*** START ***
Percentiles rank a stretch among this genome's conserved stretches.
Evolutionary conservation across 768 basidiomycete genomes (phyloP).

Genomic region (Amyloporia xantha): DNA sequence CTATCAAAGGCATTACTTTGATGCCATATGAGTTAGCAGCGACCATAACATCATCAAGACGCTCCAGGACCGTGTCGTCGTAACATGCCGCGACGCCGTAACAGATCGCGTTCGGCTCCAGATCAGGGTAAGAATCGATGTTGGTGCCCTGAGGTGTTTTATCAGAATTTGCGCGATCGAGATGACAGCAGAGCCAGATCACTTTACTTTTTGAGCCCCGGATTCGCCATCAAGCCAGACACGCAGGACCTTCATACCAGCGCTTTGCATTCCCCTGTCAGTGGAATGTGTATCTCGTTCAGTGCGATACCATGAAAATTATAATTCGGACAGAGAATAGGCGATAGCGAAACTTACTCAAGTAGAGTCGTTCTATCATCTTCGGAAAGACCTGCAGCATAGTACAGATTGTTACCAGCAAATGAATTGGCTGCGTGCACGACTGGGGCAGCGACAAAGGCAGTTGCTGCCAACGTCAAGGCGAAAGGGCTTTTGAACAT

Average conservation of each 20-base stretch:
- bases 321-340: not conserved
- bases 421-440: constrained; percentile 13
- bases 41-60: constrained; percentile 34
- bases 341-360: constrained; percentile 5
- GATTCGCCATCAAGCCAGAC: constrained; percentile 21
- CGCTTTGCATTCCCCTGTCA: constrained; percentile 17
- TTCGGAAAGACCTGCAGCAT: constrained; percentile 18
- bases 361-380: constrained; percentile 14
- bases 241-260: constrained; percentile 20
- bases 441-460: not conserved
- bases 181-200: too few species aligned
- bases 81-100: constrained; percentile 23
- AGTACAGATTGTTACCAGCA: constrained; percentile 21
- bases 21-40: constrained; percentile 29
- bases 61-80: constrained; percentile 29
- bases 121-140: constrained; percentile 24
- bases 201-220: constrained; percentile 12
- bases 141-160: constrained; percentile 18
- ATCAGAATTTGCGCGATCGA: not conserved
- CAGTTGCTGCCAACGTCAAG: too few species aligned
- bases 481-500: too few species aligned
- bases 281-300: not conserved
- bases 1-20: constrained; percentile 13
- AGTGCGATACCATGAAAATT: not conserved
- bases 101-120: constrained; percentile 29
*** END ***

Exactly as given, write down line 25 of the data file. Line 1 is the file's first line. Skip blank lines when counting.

- bases 481-500: too few species aligned